Florida’s “Stand Your Ground” law has helped free two teens of allegations that they took part in a gun battle that wounded eight people at a Martin Luther King Jr. Day Parade in Miami.
Prosecutors on Thursday declined to file charges against Gerrel “Woo” Brownlee, 18, and Robert “Bob” Britt, 17, in the Jan. 16 shooting that caused panic and a stampede at the annual celebration in Liberty City.
In arresting the pair, Miami-Dade police originally said that Brownlee and Britt were part of a gun battle that broke out between two rival street gangs at the event meant to honor the iconic civil-rights leader.
The firefight left five teens and children and three adults with bullet wounds, while videos and social-media posts captured the chaos of the aftermath. The outrage surrounding the case was sufficient that Miami-Dade Police Director Juan Perez announced the arrests during a county commission meeting.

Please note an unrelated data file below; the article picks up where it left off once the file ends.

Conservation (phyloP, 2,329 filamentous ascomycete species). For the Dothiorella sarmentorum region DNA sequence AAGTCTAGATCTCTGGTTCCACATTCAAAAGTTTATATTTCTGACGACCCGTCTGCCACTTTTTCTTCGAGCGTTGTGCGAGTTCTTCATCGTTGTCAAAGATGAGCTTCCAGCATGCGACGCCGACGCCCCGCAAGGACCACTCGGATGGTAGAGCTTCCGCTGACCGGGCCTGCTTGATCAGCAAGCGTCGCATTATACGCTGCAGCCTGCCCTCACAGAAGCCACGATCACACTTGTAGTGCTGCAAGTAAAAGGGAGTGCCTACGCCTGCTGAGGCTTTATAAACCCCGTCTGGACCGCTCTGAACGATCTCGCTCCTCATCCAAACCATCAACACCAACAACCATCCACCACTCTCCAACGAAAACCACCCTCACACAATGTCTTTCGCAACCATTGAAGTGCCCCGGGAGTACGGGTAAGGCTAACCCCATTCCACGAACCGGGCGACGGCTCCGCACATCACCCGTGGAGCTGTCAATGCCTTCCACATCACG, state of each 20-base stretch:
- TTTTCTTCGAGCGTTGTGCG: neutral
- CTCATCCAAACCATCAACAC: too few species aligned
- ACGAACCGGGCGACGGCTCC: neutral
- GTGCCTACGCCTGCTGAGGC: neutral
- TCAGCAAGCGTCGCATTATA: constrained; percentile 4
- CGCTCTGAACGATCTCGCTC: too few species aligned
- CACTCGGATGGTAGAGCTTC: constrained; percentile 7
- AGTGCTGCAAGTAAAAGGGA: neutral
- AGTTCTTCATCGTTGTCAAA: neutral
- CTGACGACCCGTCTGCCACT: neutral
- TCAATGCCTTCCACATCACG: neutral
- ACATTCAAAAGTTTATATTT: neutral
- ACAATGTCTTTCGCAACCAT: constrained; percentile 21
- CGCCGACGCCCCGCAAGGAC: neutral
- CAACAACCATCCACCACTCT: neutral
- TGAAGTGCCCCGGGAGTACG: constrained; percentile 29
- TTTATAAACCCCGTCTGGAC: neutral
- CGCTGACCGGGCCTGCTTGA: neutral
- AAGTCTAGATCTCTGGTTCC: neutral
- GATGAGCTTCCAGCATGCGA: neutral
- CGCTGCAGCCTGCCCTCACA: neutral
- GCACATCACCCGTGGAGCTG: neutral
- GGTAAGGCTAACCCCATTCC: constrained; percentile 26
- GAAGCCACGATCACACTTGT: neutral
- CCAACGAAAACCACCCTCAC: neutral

Some witnesses remained cooperative, a State Attorney’s Office spokesman said, but a “conflict in the evidence” and legal issues surrounding “mutual combatants” under Florida’s self-defense law made proving the case to a jury difficult.
Brownlee remains in jail awaiting trial on allegations of illegally carrying a weapon and auto theft.
Britt was released from custody. His lawyer, Antonio Valiente, said police “rushed to judgment” because of the pressure created by publicity surrounding the shooting.
“Robert was innocent, period,” Valiente said. “So many videos circulating on social media, but not a single one showed Robert doing anything illegal. In fact, it showed him being shot at — and never in possession of any gun.”
Miami-Dade prosecutors said the case will continue to be investigated.
Critics say Florida’s 2005 Stand Your Ground law has made prosecuting people involved in public gun battles difficult, with each side asserting they had no duty to retreat in the face of a threat.
The law — which received worldwide scrutiny after the 2012 killing of Miami Gardens teenager Trayvon Martin by an armed neighborhood watchman — also gave judges greater leeway to grant immunity to people they believed acted in self-defense.
Florida lawmakers are also considering changing the law making it more difficult for prosecutors to prove someone did not act in self-defense, a measure being decried by law-enforcement and gun-control critics.